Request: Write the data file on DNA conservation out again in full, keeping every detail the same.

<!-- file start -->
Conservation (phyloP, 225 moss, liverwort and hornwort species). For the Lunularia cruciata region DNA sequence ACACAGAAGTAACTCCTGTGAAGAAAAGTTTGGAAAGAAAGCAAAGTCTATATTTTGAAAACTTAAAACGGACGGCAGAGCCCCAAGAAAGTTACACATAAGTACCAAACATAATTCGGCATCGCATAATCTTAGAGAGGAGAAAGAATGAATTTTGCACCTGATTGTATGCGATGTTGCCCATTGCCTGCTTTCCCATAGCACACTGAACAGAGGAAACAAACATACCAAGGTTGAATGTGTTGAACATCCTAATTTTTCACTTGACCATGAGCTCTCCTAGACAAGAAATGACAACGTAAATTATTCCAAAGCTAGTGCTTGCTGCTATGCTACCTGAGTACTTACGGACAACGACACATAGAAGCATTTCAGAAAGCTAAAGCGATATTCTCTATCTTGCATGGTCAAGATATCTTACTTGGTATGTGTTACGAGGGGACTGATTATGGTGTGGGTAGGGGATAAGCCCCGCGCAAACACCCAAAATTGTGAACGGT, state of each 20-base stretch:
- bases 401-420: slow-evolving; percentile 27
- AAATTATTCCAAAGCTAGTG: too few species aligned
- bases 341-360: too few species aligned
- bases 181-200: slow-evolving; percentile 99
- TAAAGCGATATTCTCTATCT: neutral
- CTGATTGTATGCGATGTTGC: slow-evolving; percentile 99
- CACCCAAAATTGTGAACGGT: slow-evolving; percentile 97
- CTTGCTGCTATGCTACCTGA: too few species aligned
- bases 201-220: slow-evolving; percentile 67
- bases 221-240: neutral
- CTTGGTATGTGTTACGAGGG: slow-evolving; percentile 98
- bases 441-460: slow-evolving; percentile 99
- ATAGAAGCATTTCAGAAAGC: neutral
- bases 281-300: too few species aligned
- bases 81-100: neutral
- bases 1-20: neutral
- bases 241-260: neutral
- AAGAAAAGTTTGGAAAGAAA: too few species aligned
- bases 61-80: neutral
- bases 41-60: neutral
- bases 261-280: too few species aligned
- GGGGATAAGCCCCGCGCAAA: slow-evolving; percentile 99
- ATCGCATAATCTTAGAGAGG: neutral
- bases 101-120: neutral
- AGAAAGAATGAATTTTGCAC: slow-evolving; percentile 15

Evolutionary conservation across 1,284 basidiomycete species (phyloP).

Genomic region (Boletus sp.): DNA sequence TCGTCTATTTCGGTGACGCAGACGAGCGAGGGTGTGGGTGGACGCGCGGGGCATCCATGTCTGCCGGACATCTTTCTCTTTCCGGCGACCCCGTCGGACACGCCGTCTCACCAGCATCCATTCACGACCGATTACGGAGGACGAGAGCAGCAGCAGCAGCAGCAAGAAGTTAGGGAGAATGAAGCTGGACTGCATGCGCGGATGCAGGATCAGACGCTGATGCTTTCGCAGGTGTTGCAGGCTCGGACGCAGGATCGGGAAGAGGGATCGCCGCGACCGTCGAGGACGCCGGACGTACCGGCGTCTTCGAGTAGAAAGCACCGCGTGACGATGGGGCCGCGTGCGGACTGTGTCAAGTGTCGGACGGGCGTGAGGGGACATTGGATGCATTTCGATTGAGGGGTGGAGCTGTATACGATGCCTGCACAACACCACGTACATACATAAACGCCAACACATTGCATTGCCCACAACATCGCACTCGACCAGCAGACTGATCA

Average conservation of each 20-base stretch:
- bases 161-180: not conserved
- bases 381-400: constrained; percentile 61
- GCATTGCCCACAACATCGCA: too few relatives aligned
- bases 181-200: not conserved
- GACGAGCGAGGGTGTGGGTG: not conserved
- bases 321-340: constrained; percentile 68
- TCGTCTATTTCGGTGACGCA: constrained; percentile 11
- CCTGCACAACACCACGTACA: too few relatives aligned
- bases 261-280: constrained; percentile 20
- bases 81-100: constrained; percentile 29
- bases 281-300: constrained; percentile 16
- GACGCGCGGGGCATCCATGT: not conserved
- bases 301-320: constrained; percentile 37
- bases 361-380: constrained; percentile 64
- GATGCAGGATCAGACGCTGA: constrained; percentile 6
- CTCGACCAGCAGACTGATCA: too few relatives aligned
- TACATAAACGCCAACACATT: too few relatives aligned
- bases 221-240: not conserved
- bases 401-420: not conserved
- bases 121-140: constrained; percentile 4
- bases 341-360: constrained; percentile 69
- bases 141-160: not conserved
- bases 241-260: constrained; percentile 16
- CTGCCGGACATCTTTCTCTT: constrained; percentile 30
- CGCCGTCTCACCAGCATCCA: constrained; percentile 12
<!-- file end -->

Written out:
Conservation (phyloP, 225 moss, liverwort and hornwort species). For the Lunularia cruciata region DNA sequence ACACAGAAGTAACTCCTGTGAAGAAAAGTTTGGAAAGAAAGCAAAGTCTATATTTTGAAAACTTAAAACGGACGGCAGAGCCCCAAGAAAGTTACACATAAGTACCAAACATAATTCGGCATCGCATAATCTTAGAGAGGAGAAAGAATGAATTTTGCACCTGATTGTATGCGATGTTGCCCATTGCCTGCTTTCCCATAGCACACTGAACAGAGGAAACAAACATACCAAGGTTGAATGTGTTGAACATCCTAATTTTTCACTTGACCATGAGCTCTCCTAGACAAGAAATGACAACGTAAATTATTCCAAAGCTAGTGCTTGCTGCTATGCTACCTGAGTACTTACGGACAACGACACATAGAAGCATTTCAGAAAGCTAAAGCGATATTCTCTATCTTGCATGGTCAAGATATCTTACTTGGTATGTGTTACGAGGGGACTGATTATGGTGTGGGTAGGGGATAAGCCCCGCGCAAACACCCAAAATTGTGAACGGT, state of each 20-base stretch:
- bases 401-420: slow-evolving; percentile 27
- AAATTATTCCAAAGCTAGTG: too few species aligned
- bases 341-360: too few species aligned
- bases 181-200: slow-evolving; percentile 99
- TAAAGCGATATTCTCTATCT: neutral
- CTGATTGTATGCGATGTTGC: slow-evolving; percentile 99
- CACCCAAAATTGTGAACGGT: slow-evolving; percentile 97
- CTTGCTGCTATGCTACCTGA: too few species aligned
- bases 201-220: slow-evolving; percentile 67
- bases 221-240: neutral
- CTTGGTATGTGTTACGAGGG: slow-evolving; percentile 98
- bases 441-460: slow-evolving; percentile 99
- ATAGAAGCATTTCAGAAAGC: neutral
- bases 281-300: too few species aligned
- bases 81-100: neutral
- bases 1-20: neutral
- bases 241-260: neutral
- AAGAAAAGTTTGGAAAGAAA: too few species aligned
- bases 61-80: neutral
- bases 41-60: neutral
- bases 261-280: too few species aligned
- GGGGATAAGCCCCGCGCAAA: slow-evolving; percentile 99
- ATCGCATAATCTTAGAGAGG: neutral
- bases 101-120: neutral
- AGAAAGAATGAATTTTGCAC: slow-evolving; percentile 15

Evolutionary conservation across 1,284 basidiomycete species (phyloP).

Genomic region (Boletus sp.): DNA sequence TCGTCTATTTCGGTGACGCAGACGAGCGAGGGTGTGGGTGGACGCGCGGGGCATCCATGTCTGCCGGACATCTTTCTCTTTCCGGCGACCCCGTCGGACACGCCGTCTCACCAGCATCCATTCACGACCGATTACGGAGGACGAGAGCAGCAGCAGCAGCAGCAAGAAGTTAGGGAGAATGAAGCTGGACTGCATGCGCGGATGCAGGATCAGACGCTGATGCTTTCGCAGGTGTTGCAGGCTCGGACGCAGGATCGGGAAGAGGGATCGCCGCGACCGTCGAGGACGCCGGACGTACCGGCGTCTTCGAGTAGAAAGCACCGCGTGACGATGGGGCCGCGTGCGGACTGTGTCAAGTGTCGGACGGGCGTGAGGGGACATTGGATGCATTTCGATTGAGGGGTGGAGCTGTATACGATGCCTGCACAACACCACGTACATACATAAACGCCAACACATTGCATTGCCCACAACATCGCACTCGACCAGCAGACTGATCA

Average conservation of each 20-base stretch:
- bases 161-180: not conserved
- bases 381-400: constrained; percentile 61
- GCATTGCCCACAACATCGCA: too few relatives aligned
- bases 181-200: not conserved
- GACGAGCGAGGGTGTGGGTG: not conserved
- bases 321-340: constrained; percentile 68
- TCGTCTATTTCGGTGACGCA: constrained; percentile 11
- CCTGCACAACACCACGTACA: too few relatives aligned
- bases 261-280: constrained; percentile 20
- bases 81-100: constrained; percentile 29
- bases 281-300: constrained; percentile 16
- GACGCGCGGGGCATCCATGT: not conserved
- bases 301-320: constrained; percentile 37
- bases 361-380: constrained; percentile 64
- GATGCAGGATCAGACGCTGA: constrained; percentile 6
- CTCGACCAGCAGACTGATCA: too few relatives aligned
- TACATAAACGCCAACACATT: too few relatives aligned
- bases 221-240: not conserved
- bases 401-420: not conserved
- bases 121-140: constrained; percentile 4
- bases 341-360: constrained; percentile 69
- bases 141-160: not conserved
- bases 241-260: constrained; percentile 16
- CTGCCGGACATCTTTCTCTT: constrained; percentile 30
- CGCCGTCTCACCAGCATCCA: constrained; percentile 12